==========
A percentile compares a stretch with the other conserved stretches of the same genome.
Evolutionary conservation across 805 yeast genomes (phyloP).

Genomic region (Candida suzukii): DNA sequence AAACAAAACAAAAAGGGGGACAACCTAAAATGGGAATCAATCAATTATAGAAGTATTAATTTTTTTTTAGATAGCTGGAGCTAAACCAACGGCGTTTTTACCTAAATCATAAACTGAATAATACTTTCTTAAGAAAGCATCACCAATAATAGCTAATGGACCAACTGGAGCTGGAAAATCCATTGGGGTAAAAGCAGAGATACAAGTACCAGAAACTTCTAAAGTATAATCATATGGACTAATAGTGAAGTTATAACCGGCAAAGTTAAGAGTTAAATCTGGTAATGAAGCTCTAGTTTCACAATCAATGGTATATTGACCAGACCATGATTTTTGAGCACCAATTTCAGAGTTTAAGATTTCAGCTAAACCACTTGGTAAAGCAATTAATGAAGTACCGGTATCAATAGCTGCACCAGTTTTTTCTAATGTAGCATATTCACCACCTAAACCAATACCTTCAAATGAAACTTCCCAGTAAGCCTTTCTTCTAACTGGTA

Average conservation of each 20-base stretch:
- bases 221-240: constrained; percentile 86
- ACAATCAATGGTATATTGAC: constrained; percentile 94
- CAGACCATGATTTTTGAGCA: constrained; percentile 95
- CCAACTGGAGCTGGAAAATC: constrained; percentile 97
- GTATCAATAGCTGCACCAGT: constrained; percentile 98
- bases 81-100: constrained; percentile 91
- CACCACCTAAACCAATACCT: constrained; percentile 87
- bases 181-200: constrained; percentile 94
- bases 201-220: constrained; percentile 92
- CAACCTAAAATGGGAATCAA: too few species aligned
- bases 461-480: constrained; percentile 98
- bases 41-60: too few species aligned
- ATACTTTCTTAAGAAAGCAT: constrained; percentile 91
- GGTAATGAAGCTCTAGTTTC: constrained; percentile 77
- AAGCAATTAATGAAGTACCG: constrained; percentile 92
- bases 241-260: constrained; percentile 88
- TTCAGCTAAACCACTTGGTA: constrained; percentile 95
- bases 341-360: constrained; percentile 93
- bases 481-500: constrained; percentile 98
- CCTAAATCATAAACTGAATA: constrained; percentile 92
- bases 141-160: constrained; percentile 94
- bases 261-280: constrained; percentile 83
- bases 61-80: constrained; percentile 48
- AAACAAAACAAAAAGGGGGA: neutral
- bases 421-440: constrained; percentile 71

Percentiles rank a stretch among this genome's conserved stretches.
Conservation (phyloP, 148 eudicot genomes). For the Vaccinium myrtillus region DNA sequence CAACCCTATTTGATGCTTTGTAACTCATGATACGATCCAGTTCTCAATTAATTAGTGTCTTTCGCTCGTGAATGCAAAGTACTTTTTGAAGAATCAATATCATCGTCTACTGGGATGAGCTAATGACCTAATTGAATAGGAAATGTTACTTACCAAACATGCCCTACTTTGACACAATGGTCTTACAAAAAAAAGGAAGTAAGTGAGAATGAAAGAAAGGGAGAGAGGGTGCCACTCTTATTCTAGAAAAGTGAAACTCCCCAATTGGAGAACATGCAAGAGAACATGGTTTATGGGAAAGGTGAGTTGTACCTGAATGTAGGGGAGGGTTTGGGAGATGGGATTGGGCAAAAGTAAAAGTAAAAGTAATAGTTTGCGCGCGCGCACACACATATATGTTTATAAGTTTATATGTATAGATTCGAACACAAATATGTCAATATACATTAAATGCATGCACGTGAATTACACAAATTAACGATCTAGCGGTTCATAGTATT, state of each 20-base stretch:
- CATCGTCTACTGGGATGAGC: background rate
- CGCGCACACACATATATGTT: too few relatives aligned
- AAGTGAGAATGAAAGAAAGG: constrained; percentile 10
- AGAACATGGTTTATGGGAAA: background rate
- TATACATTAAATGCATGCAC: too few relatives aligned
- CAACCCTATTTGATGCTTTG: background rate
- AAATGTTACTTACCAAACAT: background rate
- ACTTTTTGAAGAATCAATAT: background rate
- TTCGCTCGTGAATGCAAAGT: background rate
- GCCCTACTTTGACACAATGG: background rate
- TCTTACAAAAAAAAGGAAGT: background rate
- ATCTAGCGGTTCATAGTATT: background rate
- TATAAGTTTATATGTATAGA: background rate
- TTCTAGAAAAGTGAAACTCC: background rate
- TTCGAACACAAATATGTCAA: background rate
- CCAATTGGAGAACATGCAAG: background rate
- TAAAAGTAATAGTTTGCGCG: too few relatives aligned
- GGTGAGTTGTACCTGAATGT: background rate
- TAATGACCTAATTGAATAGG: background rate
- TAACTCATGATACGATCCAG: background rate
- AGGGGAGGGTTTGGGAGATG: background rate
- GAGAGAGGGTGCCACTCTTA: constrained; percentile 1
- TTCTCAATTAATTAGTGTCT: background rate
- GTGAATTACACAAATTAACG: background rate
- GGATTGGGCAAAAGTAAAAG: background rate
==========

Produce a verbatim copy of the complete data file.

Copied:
A percentile compares a stretch with the other conserved stretches of the same genome.
Evolutionary conservation across 805 yeast genomes (phyloP).

Genomic region (Candida suzukii): DNA sequence AAACAAAACAAAAAGGGGGACAACCTAAAATGGGAATCAATCAATTATAGAAGTATTAATTTTTTTTTAGATAGCTGGAGCTAAACCAACGGCGTTTTTACCTAAATCATAAACTGAATAATACTTTCTTAAGAAAGCATCACCAATAATAGCTAATGGACCAACTGGAGCTGGAAAATCCATTGGGGTAAAAGCAGAGATACAAGTACCAGAAACTTCTAAAGTATAATCATATGGACTAATAGTGAAGTTATAACCGGCAAAGTTAAGAGTTAAATCTGGTAATGAAGCTCTAGTTTCACAATCAATGGTATATTGACCAGACCATGATTTTTGAGCACCAATTTCAGAGTTTAAGATTTCAGCTAAACCACTTGGTAAAGCAATTAATGAAGTACCGGTATCAATAGCTGCACCAGTTTTTTCTAATGTAGCATATTCACCACCTAAACCAATACCTTCAAATGAAACTTCCCAGTAAGCCTTTCTTCTAACTGGTA

Average conservation of each 20-base stretch:
- bases 221-240: constrained; percentile 86
- ACAATCAATGGTATATTGAC: constrained; percentile 94
- CAGACCATGATTTTTGAGCA: constrained; percentile 95
- CCAACTGGAGCTGGAAAATC: constrained; percentile 97
- GTATCAATAGCTGCACCAGT: constrained; percentile 98
- bases 81-100: constrained; percentile 91
- CACCACCTAAACCAATACCT: constrained; percentile 87
- bases 181-200: constrained; percentile 94
- bases 201-220: constrained; percentile 92
- CAACCTAAAATGGGAATCAA: too few species aligned
- bases 461-480: constrained; percentile 98
- bases 41-60: too few species aligned
- ATACTTTCTTAAGAAAGCAT: constrained; percentile 91
- GGTAATGAAGCTCTAGTTTC: constrained; percentile 77
- AAGCAATTAATGAAGTACCG: constrained; percentile 92
- bases 241-260: constrained; percentile 88
- TTCAGCTAAACCACTTGGTA: constrained; percentile 95
- bases 341-360: constrained; percentile 93
- bases 481-500: constrained; percentile 98
- CCTAAATCATAAACTGAATA: constrained; percentile 92
- bases 141-160: constrained; percentile 94
- bases 261-280: constrained; percentile 83
- bases 61-80: constrained; percentile 48
- AAACAAAACAAAAAGGGGGA: neutral
- bases 421-440: constrained; percentile 71

Percentiles rank a stretch among this genome's conserved stretches.
Conservation (phyloP, 148 eudicot genomes). For the Vaccinium myrtillus region DNA sequence CAACCCTATTTGATGCTTTGTAACTCATGATACGATCCAGTTCTCAATTAATTAGTGTCTTTCGCTCGTGAATGCAAAGTACTTTTTGAAGAATCAATATCATCGTCTACTGGGATGAGCTAATGACCTAATTGAATAGGAAATGTTACTTACCAAACATGCCCTACTTTGACACAATGGTCTTACAAAAAAAAGGAAGTAAGTGAGAATGAAAGAAAGGGAGAGAGGGTGCCACTCTTATTCTAGAAAAGTGAAACTCCCCAATTGGAGAACATGCAAGAGAACATGGTTTATGGGAAAGGTGAGTTGTACCTGAATGTAGGGGAGGGTTTGGGAGATGGGATTGGGCAAAAGTAAAAGTAAAAGTAATAGTTTGCGCGCGCGCACACACATATATGTTTATAAGTTTATATGTATAGATTCGAACACAAATATGTCAATATACATTAAATGCATGCACGTGAATTACACAAATTAACGATCTAGCGGTTCATAGTATT, state of each 20-base stretch:
- CATCGTCTACTGGGATGAGC: background rate
- CGCGCACACACATATATGTT: too few relatives aligned
- AAGTGAGAATGAAAGAAAGG: constrained; percentile 10
- AGAACATGGTTTATGGGAAA: background rate
- TATACATTAAATGCATGCAC: too few relatives aligned
- CAACCCTATTTGATGCTTTG: background rate
- AAATGTTACTTACCAAACAT: background rate
- ACTTTTTGAAGAATCAATAT: background rate
- TTCGCTCGTGAATGCAAAGT: background rate
- GCCCTACTTTGACACAATGG: background rate
- TCTTACAAAAAAAAGGAAGT: background rate
- ATCTAGCGGTTCATAGTATT: background rate
- TATAAGTTTATATGTATAGA: background rate
- TTCTAGAAAAGTGAAACTCC: background rate
- TTCGAACACAAATATGTCAA: background rate
- CCAATTGGAGAACATGCAAG: background rate
- TAAAAGTAATAGTTTGCGCG: too few relatives aligned
- GGTGAGTTGTACCTGAATGT: background rate
- TAATGACCTAATTGAATAGG: background rate
- TAACTCATGATACGATCCAG: background rate
- AGGGGAGGGTTTGGGAGATG: background rate
- GAGAGAGGGTGCCACTCTTA: constrained; percentile 1
- TTCTCAATTAATTAGTGTCT: background rate
- GTGAATTACACAAATTAACG: background rate
- GGATTGGGCAAAAGTAAAAG: background rate